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First California Prisoner Resentenced

Kaitlyn Mullin |
December 21, 2013 | 6:00 a.m. PST

Staff Reporter

Convicted youth given second chance, (wikimedia)
Convicted youth given second chance, (wikimedia)

Amidst ongoing national debate about juvenile culpability after a Texas teen avoided jail time following a drunk driving incident that claimed four lives, prisoners in California who were sentenced to life without parole before turning 18 may also be getting a second chance.  

Edel Gonzalez, who was convicted at age 16 for the 1991 murder of Janet Bicknell and thereby sentenced to life without parole, was resentenced this week to 25 years to life under the Fair Sentencing for Youth Act, which opens up the possibility of parole. Gonzalez has served 22 years of his sentence, and is the first prisoner to be resentenced under the new law, which was enacted last year. 

His family spoke Wednesday in front of the USC Gould School of Law to voice their continued support of Gonzalez.

“My brother has worked very hard over the past 22 years in prison to become a better person, and I am so proud of him — but our family, especially my brother, will always bear the heavy burden of the loss his actions caused," said his sister, Lydia Espinoza-Oregal.

The California Fair Sentencing for Youth Act, or CSFYA, was written by Senator Leland Yee and signed into law last year by Governor Brown. According to the act, prisoners who were sentenced to life without parole before age 18 are eligible to appeal for resentencing.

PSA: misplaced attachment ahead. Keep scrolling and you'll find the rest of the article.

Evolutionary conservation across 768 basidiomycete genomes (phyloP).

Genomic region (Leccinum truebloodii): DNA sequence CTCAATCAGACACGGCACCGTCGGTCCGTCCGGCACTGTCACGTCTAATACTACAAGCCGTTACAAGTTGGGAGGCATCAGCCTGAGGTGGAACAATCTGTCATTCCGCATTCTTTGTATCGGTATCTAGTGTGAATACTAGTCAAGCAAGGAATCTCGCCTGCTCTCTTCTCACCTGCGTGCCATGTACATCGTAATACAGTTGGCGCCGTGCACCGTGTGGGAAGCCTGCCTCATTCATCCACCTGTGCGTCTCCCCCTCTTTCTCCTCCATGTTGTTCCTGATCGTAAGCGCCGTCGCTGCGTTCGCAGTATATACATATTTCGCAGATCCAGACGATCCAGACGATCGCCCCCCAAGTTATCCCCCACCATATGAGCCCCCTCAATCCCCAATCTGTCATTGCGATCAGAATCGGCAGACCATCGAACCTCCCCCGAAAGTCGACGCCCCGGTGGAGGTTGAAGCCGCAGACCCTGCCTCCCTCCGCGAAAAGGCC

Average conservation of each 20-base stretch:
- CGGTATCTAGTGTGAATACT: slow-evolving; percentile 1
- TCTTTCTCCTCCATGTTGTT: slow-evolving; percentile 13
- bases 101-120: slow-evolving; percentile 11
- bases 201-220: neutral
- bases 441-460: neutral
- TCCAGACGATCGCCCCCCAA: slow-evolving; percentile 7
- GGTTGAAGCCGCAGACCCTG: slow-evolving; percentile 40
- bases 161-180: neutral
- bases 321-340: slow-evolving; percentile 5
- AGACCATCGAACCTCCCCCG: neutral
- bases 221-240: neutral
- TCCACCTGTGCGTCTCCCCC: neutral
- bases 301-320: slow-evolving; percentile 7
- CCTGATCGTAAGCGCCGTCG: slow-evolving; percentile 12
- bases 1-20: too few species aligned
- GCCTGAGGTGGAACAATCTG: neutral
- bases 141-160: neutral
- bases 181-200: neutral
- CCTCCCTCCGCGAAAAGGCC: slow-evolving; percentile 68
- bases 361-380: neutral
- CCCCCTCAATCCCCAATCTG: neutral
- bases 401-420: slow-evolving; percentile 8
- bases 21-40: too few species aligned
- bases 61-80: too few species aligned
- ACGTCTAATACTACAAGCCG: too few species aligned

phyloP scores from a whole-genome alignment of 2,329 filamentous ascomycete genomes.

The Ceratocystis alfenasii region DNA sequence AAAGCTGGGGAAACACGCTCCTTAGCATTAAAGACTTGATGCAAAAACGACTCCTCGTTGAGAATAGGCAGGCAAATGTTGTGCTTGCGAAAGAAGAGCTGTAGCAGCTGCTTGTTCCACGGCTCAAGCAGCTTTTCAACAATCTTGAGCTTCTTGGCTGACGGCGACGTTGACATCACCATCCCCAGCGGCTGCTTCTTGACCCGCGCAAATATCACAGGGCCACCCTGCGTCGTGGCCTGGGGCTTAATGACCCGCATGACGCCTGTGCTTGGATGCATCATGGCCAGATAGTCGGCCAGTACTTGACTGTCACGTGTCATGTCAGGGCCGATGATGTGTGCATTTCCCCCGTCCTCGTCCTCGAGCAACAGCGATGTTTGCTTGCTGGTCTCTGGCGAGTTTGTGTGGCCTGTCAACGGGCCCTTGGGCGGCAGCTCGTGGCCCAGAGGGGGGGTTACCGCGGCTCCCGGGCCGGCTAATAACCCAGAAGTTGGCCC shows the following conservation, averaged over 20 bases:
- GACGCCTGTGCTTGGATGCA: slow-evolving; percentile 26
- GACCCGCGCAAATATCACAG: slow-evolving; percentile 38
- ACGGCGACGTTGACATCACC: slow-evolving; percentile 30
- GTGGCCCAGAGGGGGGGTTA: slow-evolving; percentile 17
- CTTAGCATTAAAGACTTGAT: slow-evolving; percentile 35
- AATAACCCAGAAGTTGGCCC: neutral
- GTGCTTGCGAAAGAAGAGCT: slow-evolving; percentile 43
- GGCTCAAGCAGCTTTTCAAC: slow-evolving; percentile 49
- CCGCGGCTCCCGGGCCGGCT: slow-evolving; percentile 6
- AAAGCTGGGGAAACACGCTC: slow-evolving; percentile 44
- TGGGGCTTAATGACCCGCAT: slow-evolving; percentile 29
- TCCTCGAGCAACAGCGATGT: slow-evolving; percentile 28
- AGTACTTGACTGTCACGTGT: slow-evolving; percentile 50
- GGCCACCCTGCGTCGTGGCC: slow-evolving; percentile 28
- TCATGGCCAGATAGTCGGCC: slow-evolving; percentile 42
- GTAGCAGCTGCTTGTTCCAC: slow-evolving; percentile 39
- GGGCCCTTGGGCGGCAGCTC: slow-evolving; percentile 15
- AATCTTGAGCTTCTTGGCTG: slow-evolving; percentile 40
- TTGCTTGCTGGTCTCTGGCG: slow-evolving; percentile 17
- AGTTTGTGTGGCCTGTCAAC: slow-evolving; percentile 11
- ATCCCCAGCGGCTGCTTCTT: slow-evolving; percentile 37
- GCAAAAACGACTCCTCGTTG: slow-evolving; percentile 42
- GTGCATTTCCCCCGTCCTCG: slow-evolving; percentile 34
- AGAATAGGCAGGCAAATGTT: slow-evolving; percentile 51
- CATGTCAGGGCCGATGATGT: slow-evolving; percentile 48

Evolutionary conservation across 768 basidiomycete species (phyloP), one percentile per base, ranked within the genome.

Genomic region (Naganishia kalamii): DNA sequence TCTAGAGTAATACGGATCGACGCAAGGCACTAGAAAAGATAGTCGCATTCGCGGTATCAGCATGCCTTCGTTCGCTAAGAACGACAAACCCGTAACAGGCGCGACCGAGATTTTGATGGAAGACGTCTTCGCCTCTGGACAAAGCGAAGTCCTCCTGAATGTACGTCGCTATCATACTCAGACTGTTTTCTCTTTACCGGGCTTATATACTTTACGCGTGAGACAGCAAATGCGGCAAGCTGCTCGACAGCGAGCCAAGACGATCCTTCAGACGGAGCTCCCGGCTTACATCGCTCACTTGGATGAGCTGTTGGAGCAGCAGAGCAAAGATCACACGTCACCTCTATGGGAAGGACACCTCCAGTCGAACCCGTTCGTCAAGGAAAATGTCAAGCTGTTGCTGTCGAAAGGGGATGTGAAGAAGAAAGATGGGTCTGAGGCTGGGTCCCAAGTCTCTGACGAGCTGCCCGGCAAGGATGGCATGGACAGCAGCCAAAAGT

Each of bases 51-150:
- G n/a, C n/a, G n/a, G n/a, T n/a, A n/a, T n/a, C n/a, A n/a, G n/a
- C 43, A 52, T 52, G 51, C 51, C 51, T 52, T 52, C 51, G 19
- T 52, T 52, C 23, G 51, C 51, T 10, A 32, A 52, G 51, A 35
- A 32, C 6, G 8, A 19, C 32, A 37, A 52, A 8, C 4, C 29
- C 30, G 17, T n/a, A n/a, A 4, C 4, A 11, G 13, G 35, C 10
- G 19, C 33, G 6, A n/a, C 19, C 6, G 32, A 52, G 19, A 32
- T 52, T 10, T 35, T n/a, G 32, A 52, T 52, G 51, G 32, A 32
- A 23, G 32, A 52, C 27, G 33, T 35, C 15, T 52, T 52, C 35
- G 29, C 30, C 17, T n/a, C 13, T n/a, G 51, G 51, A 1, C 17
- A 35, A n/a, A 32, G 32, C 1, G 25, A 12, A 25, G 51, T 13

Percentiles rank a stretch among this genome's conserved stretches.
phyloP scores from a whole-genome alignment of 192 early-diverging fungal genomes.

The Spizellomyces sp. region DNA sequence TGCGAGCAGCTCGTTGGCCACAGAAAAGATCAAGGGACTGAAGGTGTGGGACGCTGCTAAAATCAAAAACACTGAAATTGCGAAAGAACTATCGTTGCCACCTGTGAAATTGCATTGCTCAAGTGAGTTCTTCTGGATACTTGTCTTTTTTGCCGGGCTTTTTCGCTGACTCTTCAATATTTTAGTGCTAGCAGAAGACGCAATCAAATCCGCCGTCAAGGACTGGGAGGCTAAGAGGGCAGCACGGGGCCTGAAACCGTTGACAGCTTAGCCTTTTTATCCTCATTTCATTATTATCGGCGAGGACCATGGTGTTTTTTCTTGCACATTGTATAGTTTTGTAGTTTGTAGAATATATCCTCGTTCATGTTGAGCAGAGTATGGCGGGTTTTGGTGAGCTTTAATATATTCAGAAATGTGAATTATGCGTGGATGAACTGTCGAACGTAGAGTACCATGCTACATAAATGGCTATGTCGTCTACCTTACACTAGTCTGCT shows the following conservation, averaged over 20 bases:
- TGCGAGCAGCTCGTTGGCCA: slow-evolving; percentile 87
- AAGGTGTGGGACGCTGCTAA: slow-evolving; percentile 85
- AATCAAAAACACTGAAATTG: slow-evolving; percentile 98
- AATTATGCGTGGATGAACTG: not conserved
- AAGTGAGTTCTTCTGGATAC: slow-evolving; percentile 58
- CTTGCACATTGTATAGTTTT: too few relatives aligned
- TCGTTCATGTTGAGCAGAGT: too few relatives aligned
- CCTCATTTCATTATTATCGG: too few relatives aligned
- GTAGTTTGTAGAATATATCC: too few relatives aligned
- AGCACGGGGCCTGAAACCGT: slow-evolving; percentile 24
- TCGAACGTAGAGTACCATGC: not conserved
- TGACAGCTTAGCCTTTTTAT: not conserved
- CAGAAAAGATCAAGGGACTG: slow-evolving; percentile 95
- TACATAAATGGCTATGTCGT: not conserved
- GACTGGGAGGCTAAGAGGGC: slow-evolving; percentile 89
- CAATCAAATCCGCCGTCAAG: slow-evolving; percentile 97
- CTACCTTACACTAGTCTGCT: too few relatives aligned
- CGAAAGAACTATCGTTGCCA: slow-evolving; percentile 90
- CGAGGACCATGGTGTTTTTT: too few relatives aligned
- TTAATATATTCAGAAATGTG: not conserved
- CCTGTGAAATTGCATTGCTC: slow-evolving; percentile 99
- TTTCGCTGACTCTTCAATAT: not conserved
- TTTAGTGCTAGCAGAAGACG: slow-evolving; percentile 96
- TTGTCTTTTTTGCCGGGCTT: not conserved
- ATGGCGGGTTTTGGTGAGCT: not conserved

“This legislation represents welcome relief from the draconian sentencing practices that accompanied the crack plague and its festering aftermath,” said USC law professor Jody Armour.

The law was drafted to account for recent neuroscience findings that demonstrate that young people have a “unique capacity to change and rehabilitate,” according to court documents. Gonzalez’s lawyers claim he was a prime candidate for resentencing under the new legislation due to his prison record and the nature of his crimes. According the documents, Gonzalez was not the shooter and was unarmed during the carjacking that led to Bicknell’s death, and he is a “changed man.” 

“He feels deep remorse for his crime. He is, by all measures, a model prisoner,” said his lawyers, “He is precisely the kind of prisoner the legislature sought to help when it passed the CFSYA.”

The CSFYA does not apply to prisoners who have been incarcerated for more than 25 years and those who committed a crime where the victim was a public safety official, and according to Armour, who believes that the legislation may not go far enough. 

“The spirit and logic of mercy and proportionality it embodies hopefully will be extended to prisoners who were not minors at the time of their crime, for there are many other grounds of compassion other than being very young,” he said.

Reach Staff Writer Kaitlyn Mullin here or follow her on twitter here.



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